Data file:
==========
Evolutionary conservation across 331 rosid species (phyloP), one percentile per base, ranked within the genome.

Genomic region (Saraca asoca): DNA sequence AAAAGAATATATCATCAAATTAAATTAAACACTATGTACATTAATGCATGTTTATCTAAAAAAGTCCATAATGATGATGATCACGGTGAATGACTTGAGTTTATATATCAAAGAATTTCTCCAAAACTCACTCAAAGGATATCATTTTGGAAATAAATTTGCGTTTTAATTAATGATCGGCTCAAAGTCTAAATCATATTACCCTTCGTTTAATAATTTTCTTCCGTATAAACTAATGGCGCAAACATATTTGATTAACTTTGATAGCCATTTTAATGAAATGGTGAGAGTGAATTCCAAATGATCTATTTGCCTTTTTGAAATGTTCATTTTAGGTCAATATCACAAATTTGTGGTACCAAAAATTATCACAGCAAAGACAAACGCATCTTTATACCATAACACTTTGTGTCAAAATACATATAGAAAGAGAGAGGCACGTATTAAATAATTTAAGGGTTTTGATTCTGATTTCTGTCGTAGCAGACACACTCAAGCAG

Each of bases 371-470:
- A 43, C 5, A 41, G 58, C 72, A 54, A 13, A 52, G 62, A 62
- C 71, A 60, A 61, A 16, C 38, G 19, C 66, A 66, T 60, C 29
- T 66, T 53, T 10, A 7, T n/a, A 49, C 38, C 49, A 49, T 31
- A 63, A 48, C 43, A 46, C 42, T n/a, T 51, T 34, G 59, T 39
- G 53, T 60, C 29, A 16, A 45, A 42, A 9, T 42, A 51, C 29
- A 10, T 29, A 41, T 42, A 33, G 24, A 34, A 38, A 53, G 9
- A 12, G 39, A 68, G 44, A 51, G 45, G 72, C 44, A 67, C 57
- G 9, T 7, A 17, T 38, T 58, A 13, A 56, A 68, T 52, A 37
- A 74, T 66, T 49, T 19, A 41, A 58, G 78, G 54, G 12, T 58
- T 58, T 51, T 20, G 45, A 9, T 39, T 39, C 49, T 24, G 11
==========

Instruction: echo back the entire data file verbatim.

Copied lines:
Evolutionary conservation across 331 rosid species (phyloP), one percentile per base, ranked within the genome.

Genomic region (Saraca asoca): DNA sequence AAAAGAATATATCATCAAATTAAATTAAACACTATGTACATTAATGCATGTTTATCTAAAAAAGTCCATAATGATGATGATCACGGTGAATGACTTGAGTTTATATATCAAAGAATTTCTCCAAAACTCACTCAAAGGATATCATTTTGGAAATAAATTTGCGTTTTAATTAATGATCGGCTCAAAGTCTAAATCATATTACCCTTCGTTTAATAATTTTCTTCCGTATAAACTAATGGCGCAAACATATTTGATTAACTTTGATAGCCATTTTAATGAAATGGTGAGAGTGAATTCCAAATGATCTATTTGCCTTTTTGAAATGTTCATTTTAGGTCAATATCACAAATTTGTGGTACCAAAAATTATCACAGCAAAGACAAACGCATCTTTATACCATAACACTTTGTGTCAAAATACATATAGAAAGAGAGAGGCACGTATTAAATAATTTAAGGGTTTTGATTCTGATTTCTGTCGTAGCAGACACACTCAAGCAG

Each of bases 371-470:
- A 43, C 5, A 41, G 58, C 72, A 54, A 13, A 52, G 62, A 62
- C 71, A 60, A 61, A 16, C 38, G 19, C 66, A 66, T 60, C 29
- T 66, T 53, T 10, A 7, T n/a, A 49, C 38, C 49, A 49, T 31
- A 63, A 48, C 43, A 46, C 42, T n/a, T 51, T 34, G 59, T 39
- G 53, T 60, C 29, A 16, A 45, A 42, A 9, T 42, A 51, C 29
- A 10, T 29, A 41, T 42, A 33, G 24, A 34, A 38, A 53, G 9
- A 12, G 39, A 68, G 44, A 51, G 45, G 72, C 44, A 67, C 57
- G 9, T 7, A 17, T 38, T 58, A 13, A 56, A 68, T 52, A 37
- A 74, T 66, T 49, T 19, A 41, A 58, G 78, G 54, G 12, T 58
- T 58, T 51, T 20, G 45, A 9, T 39, T 39, C 49, T 24, G 11